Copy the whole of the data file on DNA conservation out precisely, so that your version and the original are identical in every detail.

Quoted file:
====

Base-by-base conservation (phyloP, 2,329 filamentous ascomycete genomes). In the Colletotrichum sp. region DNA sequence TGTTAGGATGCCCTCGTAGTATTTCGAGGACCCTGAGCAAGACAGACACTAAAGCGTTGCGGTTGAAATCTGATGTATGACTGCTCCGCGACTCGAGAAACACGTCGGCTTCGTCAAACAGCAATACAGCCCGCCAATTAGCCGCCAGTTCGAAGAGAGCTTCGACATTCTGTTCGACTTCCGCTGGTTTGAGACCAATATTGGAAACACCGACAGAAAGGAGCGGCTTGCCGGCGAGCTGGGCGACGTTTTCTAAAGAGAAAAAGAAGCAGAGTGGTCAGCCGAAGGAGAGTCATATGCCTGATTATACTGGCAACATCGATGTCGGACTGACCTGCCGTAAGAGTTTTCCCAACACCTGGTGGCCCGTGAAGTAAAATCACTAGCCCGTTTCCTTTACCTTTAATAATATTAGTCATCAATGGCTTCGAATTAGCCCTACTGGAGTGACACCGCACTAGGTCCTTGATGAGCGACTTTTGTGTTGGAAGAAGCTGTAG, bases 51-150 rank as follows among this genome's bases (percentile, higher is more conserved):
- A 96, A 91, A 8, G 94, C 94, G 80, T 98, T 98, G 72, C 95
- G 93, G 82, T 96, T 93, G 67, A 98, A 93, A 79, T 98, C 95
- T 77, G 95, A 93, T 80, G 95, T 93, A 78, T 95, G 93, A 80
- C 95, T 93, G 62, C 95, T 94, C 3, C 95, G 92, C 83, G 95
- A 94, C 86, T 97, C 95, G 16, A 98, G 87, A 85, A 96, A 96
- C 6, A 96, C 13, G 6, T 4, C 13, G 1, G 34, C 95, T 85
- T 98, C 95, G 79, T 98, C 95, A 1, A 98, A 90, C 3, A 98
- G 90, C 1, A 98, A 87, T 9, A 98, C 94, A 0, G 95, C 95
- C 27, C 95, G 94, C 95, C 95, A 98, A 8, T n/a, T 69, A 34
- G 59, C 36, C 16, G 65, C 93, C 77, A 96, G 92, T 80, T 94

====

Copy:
Base-by-base conservation (phyloP, 2,329 filamentous ascomycete genomes). In the Colletotrichum sp. region DNA sequence TGTTAGGATGCCCTCGTAGTATTTCGAGGACCCTGAGCAAGACAGACACTAAAGCGTTGCGGTTGAAATCTGATGTATGACTGCTCCGCGACTCGAGAAACACGTCGGCTTCGTCAAACAGCAATACAGCCCGCCAATTAGCCGCCAGTTCGAAGAGAGCTTCGACATTCTGTTCGACTTCCGCTGGTTTGAGACCAATATTGGAAACACCGACAGAAAGGAGCGGCTTGCCGGCGAGCTGGGCGACGTTTTCTAAAGAGAAAAAGAAGCAGAGTGGTCAGCCGAAGGAGAGTCATATGCCTGATTATACTGGCAACATCGATGTCGGACTGACCTGCCGTAAGAGTTTTCCCAACACCTGGTGGCCCGTGAAGTAAAATCACTAGCCCGTTTCCTTTACCTTTAATAATATTAGTCATCAATGGCTTCGAATTAGCCCTACTGGAGTGACACCGCACTAGGTCCTTGATGAGCGACTTTTGTGTTGGAAGAAGCTGTAG, bases 51-150 rank as follows among this genome's bases (percentile, higher is more conserved):
- A 96, A 91, A 8, G 94, C 94, G 80, T 98, T 98, G 72, C 95
- G 93, G 82, T 96, T 93, G 67, A 98, A 93, A 79, T 98, C 95
- T 77, G 95, A 93, T 80, G 95, T 93, A 78, T 95, G 93, A 80
- C 95, T 93, G 62, C 95, T 94, C 3, C 95, G 92, C 83, G 95
- A 94, C 86, T 97, C 95, G 16, A 98, G 87, A 85, A 96, A 96
- C 6, A 96, C 13, G 6, T 4, C 13, G 1, G 34, C 95, T 85
- T 98, C 95, G 79, T 98, C 95, A 1, A 98, A 90, C 3, A 98
- G 90, C 1, A 98, A 87, T 9, A 98, C 94, A 0, G 95, C 95
- C 27, C 95, G 94, C 95, C 95, A 98, A 8, T n/a, T 69, A 34
- G 59, C 36, C 16, G 65, C 93, C 77, A 96, G 92, T 80, T 94